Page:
Carolina had just three wide receivers catch more than seven passes last season -- and all three are gone (Steve Smith to Baltimore, Brandon LaFell to New England and Ted Ginn Jr. to Arizona). The Panthers do return their top pass catcher, tight end Greg Olsen, and they signed Jerrico Cotchery and Tiquan Underwood in free agency, but to say wide receiver is a position of need for Carolina is a big understatement.
Former NFL quarterback Donovan McNabb, now an analyst for Fox Sports, told ESPNCharlotte that the Panthers have "got to give (Newton) him some help. The quarterback is only as good as the people around him. If you don't ever want him to throw to a player that can create big plays out of the passing game, it's not going to go well."
Carolina has one pick in each round of the draft and it's the 28th pick in each round except the seventh, when it's the 10th pick.
Clemson's Sammy Watkins and Texas A&M's Mike Evans are the top two available wide receivers, and the only way the Panthers have a shot at grabbing either is to trade up. The next three receivers off the board, in some order, should be LSU's Odell Beckham Jr., Oregon State's Brandin Cooks and USC's Marqise Lee. Assuming there isn't a run on receivers in the first round, one of those players could be available at No. 28 for Carolina. All three are elusive, have good-enough speed and the potential to be a legit No. 1 receiver in the NFL.
Also available could be Florida State's Kelvin Benjamin, whose size (6-foot-4, 240 pounds) makes him stand out in this receiving class. But Benjamin lacks consistency and some polish, and it could take him a while to become a true No. 1 receiver, if he ever does.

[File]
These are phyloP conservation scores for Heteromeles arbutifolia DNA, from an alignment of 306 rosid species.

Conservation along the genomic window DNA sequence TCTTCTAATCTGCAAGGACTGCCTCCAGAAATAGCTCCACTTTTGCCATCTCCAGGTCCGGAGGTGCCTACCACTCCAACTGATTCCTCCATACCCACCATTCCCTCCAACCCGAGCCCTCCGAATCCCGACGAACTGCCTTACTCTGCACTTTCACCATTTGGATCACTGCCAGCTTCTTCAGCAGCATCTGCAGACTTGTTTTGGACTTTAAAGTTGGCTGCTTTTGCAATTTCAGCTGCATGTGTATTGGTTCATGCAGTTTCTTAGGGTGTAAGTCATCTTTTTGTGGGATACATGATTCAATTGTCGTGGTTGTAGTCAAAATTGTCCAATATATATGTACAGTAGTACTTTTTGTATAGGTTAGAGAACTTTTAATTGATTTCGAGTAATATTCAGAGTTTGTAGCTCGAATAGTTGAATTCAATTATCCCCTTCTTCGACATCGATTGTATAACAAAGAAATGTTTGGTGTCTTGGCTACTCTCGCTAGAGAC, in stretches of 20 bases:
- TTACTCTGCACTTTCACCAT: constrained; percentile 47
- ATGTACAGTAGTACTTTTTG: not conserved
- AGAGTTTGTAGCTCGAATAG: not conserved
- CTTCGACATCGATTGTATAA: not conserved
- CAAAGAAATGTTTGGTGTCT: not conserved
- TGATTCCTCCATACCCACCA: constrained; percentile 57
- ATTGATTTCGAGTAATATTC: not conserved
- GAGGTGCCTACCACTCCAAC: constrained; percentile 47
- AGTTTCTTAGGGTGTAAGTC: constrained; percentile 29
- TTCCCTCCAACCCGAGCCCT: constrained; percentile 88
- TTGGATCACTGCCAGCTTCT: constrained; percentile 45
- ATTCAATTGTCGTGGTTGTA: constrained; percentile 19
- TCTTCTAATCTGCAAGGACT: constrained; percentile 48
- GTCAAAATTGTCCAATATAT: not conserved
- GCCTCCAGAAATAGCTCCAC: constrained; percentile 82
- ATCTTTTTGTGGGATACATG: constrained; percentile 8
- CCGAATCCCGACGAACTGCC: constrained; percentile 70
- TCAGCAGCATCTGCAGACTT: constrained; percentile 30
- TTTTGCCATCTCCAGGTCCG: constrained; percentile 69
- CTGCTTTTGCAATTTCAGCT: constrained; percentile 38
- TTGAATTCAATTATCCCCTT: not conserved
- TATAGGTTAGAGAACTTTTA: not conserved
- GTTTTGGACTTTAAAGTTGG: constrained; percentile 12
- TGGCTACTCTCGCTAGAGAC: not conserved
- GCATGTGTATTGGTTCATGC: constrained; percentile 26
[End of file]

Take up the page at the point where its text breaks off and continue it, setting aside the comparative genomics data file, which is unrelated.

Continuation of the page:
Carolina also could use a corner, a safety and an offensive tackle, and the Panthers likely will be able to grab a solid starter-caliber player at one of those positions at No. 28. In that scenario, the Panthers could load up at receiver in later rounds (frankly, it makes sense to load up at receiver regardless). Potential second- and third-round targets include LSU's Jarvis Landry, Mississippi's Donte Moncrief, Colorado's Paul Richardson and Penn State's Allen Robinson. Landry is seen as at least a half-step slow by most analysts, though he was productive at LSU. Richardson is a burner but lacks bulk. Moncrief has good size and speed, but is a bit raw and will need time to develop. Robinson is one of the most productive receivers in Big Ten history, but there are questions about his top-end speed.
Possible third-day picks include Wisconsin's Jared Abbrederis, Wake Forest's Michael Campanaro, Saginaw Valley's Jeff Janis and Indiana's Cody Latimer. Picking a later-round receiver, though, lessens the odds that one develops into a true No. 1 receiver -- though that's what happened with Smith, who was Carolina's third-round pick in 2001.